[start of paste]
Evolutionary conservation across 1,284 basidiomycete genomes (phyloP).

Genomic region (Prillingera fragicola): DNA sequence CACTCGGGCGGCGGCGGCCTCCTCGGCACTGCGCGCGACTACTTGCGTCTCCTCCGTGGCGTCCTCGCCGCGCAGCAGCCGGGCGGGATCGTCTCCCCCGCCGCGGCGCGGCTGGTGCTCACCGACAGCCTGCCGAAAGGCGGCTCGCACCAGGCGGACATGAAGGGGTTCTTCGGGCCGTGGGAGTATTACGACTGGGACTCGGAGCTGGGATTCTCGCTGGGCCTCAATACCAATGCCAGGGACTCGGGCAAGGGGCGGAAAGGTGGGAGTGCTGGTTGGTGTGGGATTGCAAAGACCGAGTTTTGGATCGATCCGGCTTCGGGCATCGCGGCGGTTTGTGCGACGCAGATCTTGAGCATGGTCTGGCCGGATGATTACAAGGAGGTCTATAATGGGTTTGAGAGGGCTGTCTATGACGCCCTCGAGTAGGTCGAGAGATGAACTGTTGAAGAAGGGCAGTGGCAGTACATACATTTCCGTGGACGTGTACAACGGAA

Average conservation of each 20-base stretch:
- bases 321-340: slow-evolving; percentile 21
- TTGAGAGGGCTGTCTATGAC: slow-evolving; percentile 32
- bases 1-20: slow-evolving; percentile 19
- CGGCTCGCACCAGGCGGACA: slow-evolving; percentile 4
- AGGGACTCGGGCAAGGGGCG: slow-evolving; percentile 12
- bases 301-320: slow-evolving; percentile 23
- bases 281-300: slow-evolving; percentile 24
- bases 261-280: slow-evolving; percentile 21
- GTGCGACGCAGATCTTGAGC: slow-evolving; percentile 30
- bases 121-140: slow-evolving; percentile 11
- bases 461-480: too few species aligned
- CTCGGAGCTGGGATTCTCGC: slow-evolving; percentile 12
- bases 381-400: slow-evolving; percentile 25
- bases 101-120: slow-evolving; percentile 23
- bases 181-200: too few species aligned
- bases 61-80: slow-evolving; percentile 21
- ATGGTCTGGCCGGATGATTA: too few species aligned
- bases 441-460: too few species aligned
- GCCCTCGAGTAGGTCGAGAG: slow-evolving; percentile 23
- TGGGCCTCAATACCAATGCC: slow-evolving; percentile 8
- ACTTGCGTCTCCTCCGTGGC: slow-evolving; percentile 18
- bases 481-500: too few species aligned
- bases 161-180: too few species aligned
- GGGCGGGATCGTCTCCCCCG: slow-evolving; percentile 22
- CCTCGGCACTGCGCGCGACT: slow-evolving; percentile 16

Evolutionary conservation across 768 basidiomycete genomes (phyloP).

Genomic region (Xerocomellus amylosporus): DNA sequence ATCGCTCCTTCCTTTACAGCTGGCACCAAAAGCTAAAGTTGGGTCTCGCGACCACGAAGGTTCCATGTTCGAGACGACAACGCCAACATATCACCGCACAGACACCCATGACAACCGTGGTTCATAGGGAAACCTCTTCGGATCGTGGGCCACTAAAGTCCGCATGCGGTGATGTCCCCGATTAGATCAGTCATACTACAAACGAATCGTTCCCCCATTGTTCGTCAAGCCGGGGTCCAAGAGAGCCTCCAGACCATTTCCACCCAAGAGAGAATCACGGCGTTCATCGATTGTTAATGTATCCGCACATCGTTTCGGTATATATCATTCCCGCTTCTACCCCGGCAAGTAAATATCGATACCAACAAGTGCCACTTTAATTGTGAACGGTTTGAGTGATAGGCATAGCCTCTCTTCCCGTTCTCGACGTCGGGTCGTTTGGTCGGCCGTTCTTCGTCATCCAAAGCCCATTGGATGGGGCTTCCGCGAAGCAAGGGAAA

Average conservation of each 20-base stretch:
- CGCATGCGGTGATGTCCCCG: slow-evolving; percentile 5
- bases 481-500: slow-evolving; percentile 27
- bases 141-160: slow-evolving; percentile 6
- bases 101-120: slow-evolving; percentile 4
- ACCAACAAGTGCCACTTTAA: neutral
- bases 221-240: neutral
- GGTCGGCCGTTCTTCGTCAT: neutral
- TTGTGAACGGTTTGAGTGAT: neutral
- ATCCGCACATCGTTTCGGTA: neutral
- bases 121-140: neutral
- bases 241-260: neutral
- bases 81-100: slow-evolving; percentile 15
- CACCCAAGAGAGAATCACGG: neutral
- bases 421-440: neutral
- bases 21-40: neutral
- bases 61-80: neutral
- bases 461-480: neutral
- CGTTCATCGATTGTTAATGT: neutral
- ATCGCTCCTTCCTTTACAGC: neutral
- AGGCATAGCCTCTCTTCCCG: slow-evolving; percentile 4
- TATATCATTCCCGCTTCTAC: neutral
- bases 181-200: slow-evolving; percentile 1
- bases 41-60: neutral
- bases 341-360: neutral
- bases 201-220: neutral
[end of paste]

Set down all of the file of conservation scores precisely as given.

Evolutionary conservation across 1,284 basidiomycete genomes (phyloP).

Genomic region (Prillingera fragicola): DNA sequence CACTCGGGCGGCGGCGGCCTCCTCGGCACTGCGCGCGACTACTTGCGTCTCCTCCGTGGCGTCCTCGCCGCGCAGCAGCCGGGCGGGATCGTCTCCCCCGCCGCGGCGCGGCTGGTGCTCACCGACAGCCTGCCGAAAGGCGGCTCGCACCAGGCGGACATGAAGGGGTTCTTCGGGCCGTGGGAGTATTACGACTGGGACTCGGAGCTGGGATTCTCGCTGGGCCTCAATACCAATGCCAGGGACTCGGGCAAGGGGCGGAAAGGTGGGAGTGCTGGTTGGTGTGGGATTGCAAAGACCGAGTTTTGGATCGATCCGGCTTCGGGCATCGCGGCGGTTTGTGCGACGCAGATCTTGAGCATGGTCTGGCCGGATGATTACAAGGAGGTCTATAATGGGTTTGAGAGGGCTGTCTATGACGCCCTCGAGTAGGTCGAGAGATGAACTGTTGAAGAAGGGCAGTGGCAGTACATACATTTCCGTGGACGTGTACAACGGAA

Average conservation of each 20-base stretch:
- bases 321-340: slow-evolving; percentile 21
- TTGAGAGGGCTGTCTATGAC: slow-evolving; percentile 32
- bases 1-20: slow-evolving; percentile 19
- CGGCTCGCACCAGGCGGACA: slow-evolving; percentile 4
- AGGGACTCGGGCAAGGGGCG: slow-evolving; percentile 12
- bases 301-320: slow-evolving; percentile 23
- bases 281-300: slow-evolving; percentile 24
- bases 261-280: slow-evolving; percentile 21
- GTGCGACGCAGATCTTGAGC: slow-evolving; percentile 30
- bases 121-140: slow-evolving; percentile 11
- bases 461-480: too few species aligned
- CTCGGAGCTGGGATTCTCGC: slow-evolving; percentile 12
- bases 381-400: slow-evolving; percentile 25
- bases 101-120: slow-evolving; percentile 23
- bases 181-200: too few species aligned
- bases 61-80: slow-evolving; percentile 21
- ATGGTCTGGCCGGATGATTA: too few species aligned
- bases 441-460: too few species aligned
- GCCCTCGAGTAGGTCGAGAG: slow-evolving; percentile 23
- TGGGCCTCAATACCAATGCC: slow-evolving; percentile 8
- ACTTGCGTCTCCTCCGTGGC: slow-evolving; percentile 18
- bases 481-500: too few species aligned
- bases 161-180: too few species aligned
- GGGCGGGATCGTCTCCCCCG: slow-evolving; percentile 22
- CCTCGGCACTGCGCGCGACT: slow-evolving; percentile 16

Evolutionary conservation across 768 basidiomycete genomes (phyloP).

Genomic region (Xerocomellus amylosporus): DNA sequence ATCGCTCCTTCCTTTACAGCTGGCACCAAAAGCTAAAGTTGGGTCTCGCGACCACGAAGGTTCCATGTTCGAGACGACAACGCCAACATATCACCGCACAGACACCCATGACAACCGTGGTTCATAGGGAAACCTCTTCGGATCGTGGGCCACTAAAGTCCGCATGCGGTGATGTCCCCGATTAGATCAGTCATACTACAAACGAATCGTTCCCCCATTGTTCGTCAAGCCGGGGTCCAAGAGAGCCTCCAGACCATTTCCACCCAAGAGAGAATCACGGCGTTCATCGATTGTTAATGTATCCGCACATCGTTTCGGTATATATCATTCCCGCTTCTACCCCGGCAAGTAAATATCGATACCAACAAGTGCCACTTTAATTGTGAACGGTTTGAGTGATAGGCATAGCCTCTCTTCCCGTTCTCGACGTCGGGTCGTTTGGTCGGCCGTTCTTCGTCATCCAAAGCCCATTGGATGGGGCTTCCGCGAAGCAAGGGAAA

Average conservation of each 20-base stretch:
- CGCATGCGGTGATGTCCCCG: slow-evolving; percentile 5
- bases 481-500: slow-evolving; percentile 27
- bases 141-160: slow-evolving; percentile 6
- bases 101-120: slow-evolving; percentile 4
- ACCAACAAGTGCCACTTTAA: neutral
- bases 221-240: neutral
- GGTCGGCCGTTCTTCGTCAT: neutral
- TTGTGAACGGTTTGAGTGAT: neutral
- ATCCGCACATCGTTTCGGTA: neutral
- bases 121-140: neutral
- bases 241-260: neutral
- bases 81-100: slow-evolving; percentile 15
- CACCCAAGAGAGAATCACGG: neutral
- bases 421-440: neutral
- bases 21-40: neutral
- bases 61-80: neutral
- bases 461-480: neutral
- CGTTCATCGATTGTTAATGT: neutral
- ATCGCTCCTTCCTTTACAGC: neutral
- AGGCATAGCCTCTCTTCCCG: slow-evolving; percentile 4
- TATATCATTCCCGCTTCTAC: neutral
- bases 181-200: slow-evolving; percentile 1
- bases 41-60: neutral
- bases 341-360: neutral
- bases 201-220: neutral